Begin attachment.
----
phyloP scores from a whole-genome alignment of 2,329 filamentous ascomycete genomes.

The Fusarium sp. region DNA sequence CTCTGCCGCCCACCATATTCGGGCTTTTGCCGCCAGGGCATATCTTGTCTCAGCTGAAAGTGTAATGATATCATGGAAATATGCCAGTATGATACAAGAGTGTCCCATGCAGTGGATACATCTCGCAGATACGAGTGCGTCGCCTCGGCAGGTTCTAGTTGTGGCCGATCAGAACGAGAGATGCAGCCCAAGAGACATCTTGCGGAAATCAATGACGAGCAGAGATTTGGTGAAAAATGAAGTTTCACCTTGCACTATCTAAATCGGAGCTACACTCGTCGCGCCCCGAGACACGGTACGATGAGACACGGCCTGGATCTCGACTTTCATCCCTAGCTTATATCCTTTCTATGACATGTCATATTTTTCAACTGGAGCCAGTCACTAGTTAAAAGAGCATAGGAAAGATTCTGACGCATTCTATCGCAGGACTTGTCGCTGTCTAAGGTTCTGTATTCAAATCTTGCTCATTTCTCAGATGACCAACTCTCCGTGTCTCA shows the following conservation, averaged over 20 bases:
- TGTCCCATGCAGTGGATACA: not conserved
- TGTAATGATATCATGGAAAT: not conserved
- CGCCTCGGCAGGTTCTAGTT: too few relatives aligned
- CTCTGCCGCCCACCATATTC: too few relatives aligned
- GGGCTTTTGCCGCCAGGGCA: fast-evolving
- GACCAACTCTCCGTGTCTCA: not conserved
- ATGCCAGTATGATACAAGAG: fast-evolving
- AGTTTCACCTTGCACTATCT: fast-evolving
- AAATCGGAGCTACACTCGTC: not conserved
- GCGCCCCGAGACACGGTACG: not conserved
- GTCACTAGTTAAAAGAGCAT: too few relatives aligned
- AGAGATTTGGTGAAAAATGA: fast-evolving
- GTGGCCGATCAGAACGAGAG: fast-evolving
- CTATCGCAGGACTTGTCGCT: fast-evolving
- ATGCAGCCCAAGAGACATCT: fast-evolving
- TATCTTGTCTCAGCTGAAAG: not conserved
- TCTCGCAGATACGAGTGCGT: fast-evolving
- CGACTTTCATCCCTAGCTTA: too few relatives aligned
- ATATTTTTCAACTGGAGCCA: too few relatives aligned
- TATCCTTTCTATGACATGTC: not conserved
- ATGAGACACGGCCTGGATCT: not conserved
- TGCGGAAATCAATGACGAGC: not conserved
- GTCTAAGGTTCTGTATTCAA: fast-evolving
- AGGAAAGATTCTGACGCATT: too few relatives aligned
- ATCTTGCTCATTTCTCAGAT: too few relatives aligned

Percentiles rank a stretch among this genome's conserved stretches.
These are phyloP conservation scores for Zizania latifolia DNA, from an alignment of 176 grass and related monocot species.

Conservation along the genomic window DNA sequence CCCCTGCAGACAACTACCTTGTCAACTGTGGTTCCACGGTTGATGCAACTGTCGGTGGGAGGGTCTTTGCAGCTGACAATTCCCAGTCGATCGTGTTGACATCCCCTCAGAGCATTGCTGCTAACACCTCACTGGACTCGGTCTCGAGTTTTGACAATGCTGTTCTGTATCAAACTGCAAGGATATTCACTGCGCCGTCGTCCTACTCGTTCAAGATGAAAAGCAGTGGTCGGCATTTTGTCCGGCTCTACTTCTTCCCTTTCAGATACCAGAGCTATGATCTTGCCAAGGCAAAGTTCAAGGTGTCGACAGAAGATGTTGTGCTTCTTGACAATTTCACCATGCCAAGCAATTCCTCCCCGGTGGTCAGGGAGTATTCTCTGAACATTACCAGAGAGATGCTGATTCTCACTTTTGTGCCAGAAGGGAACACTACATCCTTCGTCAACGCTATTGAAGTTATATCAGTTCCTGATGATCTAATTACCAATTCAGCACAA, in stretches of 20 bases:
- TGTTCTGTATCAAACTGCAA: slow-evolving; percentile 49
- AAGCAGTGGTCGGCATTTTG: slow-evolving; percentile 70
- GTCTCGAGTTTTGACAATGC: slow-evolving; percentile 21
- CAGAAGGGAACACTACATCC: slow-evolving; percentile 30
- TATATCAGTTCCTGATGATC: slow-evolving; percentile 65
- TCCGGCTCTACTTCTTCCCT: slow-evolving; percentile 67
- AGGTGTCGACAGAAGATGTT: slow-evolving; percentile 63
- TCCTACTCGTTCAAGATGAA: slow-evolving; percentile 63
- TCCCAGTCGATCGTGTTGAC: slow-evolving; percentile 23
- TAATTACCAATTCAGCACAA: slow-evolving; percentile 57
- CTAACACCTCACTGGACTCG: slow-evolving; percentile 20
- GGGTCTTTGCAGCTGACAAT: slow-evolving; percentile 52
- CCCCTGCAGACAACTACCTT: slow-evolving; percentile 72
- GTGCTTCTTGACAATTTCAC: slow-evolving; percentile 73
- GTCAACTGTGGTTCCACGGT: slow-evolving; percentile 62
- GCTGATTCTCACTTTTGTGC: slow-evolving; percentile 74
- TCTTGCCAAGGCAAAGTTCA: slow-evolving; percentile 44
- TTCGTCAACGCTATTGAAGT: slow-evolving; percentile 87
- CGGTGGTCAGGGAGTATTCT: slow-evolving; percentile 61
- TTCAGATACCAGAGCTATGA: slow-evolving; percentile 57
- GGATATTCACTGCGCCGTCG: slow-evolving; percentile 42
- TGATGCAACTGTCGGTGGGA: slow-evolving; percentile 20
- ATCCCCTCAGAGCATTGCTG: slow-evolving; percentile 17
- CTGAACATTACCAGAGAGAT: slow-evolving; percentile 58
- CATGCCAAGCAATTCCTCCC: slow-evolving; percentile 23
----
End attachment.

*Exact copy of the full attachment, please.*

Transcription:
phyloP scores from a whole-genome alignment of 2,329 filamentous ascomycete genomes.

The Fusarium sp. region DNA sequence CTCTGCCGCCCACCATATTCGGGCTTTTGCCGCCAGGGCATATCTTGTCTCAGCTGAAAGTGTAATGATATCATGGAAATATGCCAGTATGATACAAGAGTGTCCCATGCAGTGGATACATCTCGCAGATACGAGTGCGTCGCCTCGGCAGGTTCTAGTTGTGGCCGATCAGAACGAGAGATGCAGCCCAAGAGACATCTTGCGGAAATCAATGACGAGCAGAGATTTGGTGAAAAATGAAGTTTCACCTTGCACTATCTAAATCGGAGCTACACTCGTCGCGCCCCGAGACACGGTACGATGAGACACGGCCTGGATCTCGACTTTCATCCCTAGCTTATATCCTTTCTATGACATGTCATATTTTTCAACTGGAGCCAGTCACTAGTTAAAAGAGCATAGGAAAGATTCTGACGCATTCTATCGCAGGACTTGTCGCTGTCTAAGGTTCTGTATTCAAATCTTGCTCATTTCTCAGATGACCAACTCTCCGTGTCTCA shows the following conservation, averaged over 20 bases:
- TGTCCCATGCAGTGGATACA: not conserved
- TGTAATGATATCATGGAAAT: not conserved
- CGCCTCGGCAGGTTCTAGTT: too few relatives aligned
- CTCTGCCGCCCACCATATTC: too few relatives aligned
- GGGCTTTTGCCGCCAGGGCA: fast-evolving
- GACCAACTCTCCGTGTCTCA: not conserved
- ATGCCAGTATGATACAAGAG: fast-evolving
- AGTTTCACCTTGCACTATCT: fast-evolving
- AAATCGGAGCTACACTCGTC: not conserved
- GCGCCCCGAGACACGGTACG: not conserved
- GTCACTAGTTAAAAGAGCAT: too few relatives aligned
- AGAGATTTGGTGAAAAATGA: fast-evolving
- GTGGCCGATCAGAACGAGAG: fast-evolving
- CTATCGCAGGACTTGTCGCT: fast-evolving
- ATGCAGCCCAAGAGACATCT: fast-evolving
- TATCTTGTCTCAGCTGAAAG: not conserved
- TCTCGCAGATACGAGTGCGT: fast-evolving
- CGACTTTCATCCCTAGCTTA: too few relatives aligned
- ATATTTTTCAACTGGAGCCA: too few relatives aligned
- TATCCTTTCTATGACATGTC: not conserved
- ATGAGACACGGCCTGGATCT: not conserved
- TGCGGAAATCAATGACGAGC: not conserved
- GTCTAAGGTTCTGTATTCAA: fast-evolving
- AGGAAAGATTCTGACGCATT: too few relatives aligned
- ATCTTGCTCATTTCTCAGAT: too few relatives aligned

Percentiles rank a stretch among this genome's conserved stretches.
These are phyloP conservation scores for Zizania latifolia DNA, from an alignment of 176 grass and related monocot species.

Conservation along the genomic window DNA sequence CCCCTGCAGACAACTACCTTGTCAACTGTGGTTCCACGGTTGATGCAACTGTCGGTGGGAGGGTCTTTGCAGCTGACAATTCCCAGTCGATCGTGTTGACATCCCCTCAGAGCATTGCTGCTAACACCTCACTGGACTCGGTCTCGAGTTTTGACAATGCTGTTCTGTATCAAACTGCAAGGATATTCACTGCGCCGTCGTCCTACTCGTTCAAGATGAAAAGCAGTGGTCGGCATTTTGTCCGGCTCTACTTCTTCCCTTTCAGATACCAGAGCTATGATCTTGCCAAGGCAAAGTTCAAGGTGTCGACAGAAGATGTTGTGCTTCTTGACAATTTCACCATGCCAAGCAATTCCTCCCCGGTGGTCAGGGAGTATTCTCTGAACATTACCAGAGAGATGCTGATTCTCACTTTTGTGCCAGAAGGGAACACTACATCCTTCGTCAACGCTATTGAAGTTATATCAGTTCCTGATGATCTAATTACCAATTCAGCACAA, in stretches of 20 bases:
- TGTTCTGTATCAAACTGCAA: slow-evolving; percentile 49
- AAGCAGTGGTCGGCATTTTG: slow-evolving; percentile 70
- GTCTCGAGTTTTGACAATGC: slow-evolving; percentile 21
- CAGAAGGGAACACTACATCC: slow-evolving; percentile 30
- TATATCAGTTCCTGATGATC: slow-evolving; percentile 65
- TCCGGCTCTACTTCTTCCCT: slow-evolving; percentile 67
- AGGTGTCGACAGAAGATGTT: slow-evolving; percentile 63
- TCCTACTCGTTCAAGATGAA: slow-evolving; percentile 63
- TCCCAGTCGATCGTGTTGAC: slow-evolving; percentile 23
- TAATTACCAATTCAGCACAA: slow-evolving; percentile 57
- CTAACACCTCACTGGACTCG: slow-evolving; percentile 20
- GGGTCTTTGCAGCTGACAAT: slow-evolving; percentile 52
- CCCCTGCAGACAACTACCTT: slow-evolving; percentile 72
- GTGCTTCTTGACAATTTCAC: slow-evolving; percentile 73
- GTCAACTGTGGTTCCACGGT: slow-evolving; percentile 62
- GCTGATTCTCACTTTTGTGC: slow-evolving; percentile 74
- TCTTGCCAAGGCAAAGTTCA: slow-evolving; percentile 44
- TTCGTCAACGCTATTGAAGT: slow-evolving; percentile 87
- CGGTGGTCAGGGAGTATTCT: slow-evolving; percentile 61
- TTCAGATACCAGAGCTATGA: slow-evolving; percentile 57
- GGATATTCACTGCGCCGTCG: slow-evolving; percentile 42
- TGATGCAACTGTCGGTGGGA: slow-evolving; percentile 20
- ATCCCCTCAGAGCATTGCTG: slow-evolving; percentile 17
- CTGAACATTACCAGAGAGAT: slow-evolving; percentile 58
- CATGCCAAGCAATTCCTCCC: slow-evolving; percentile 23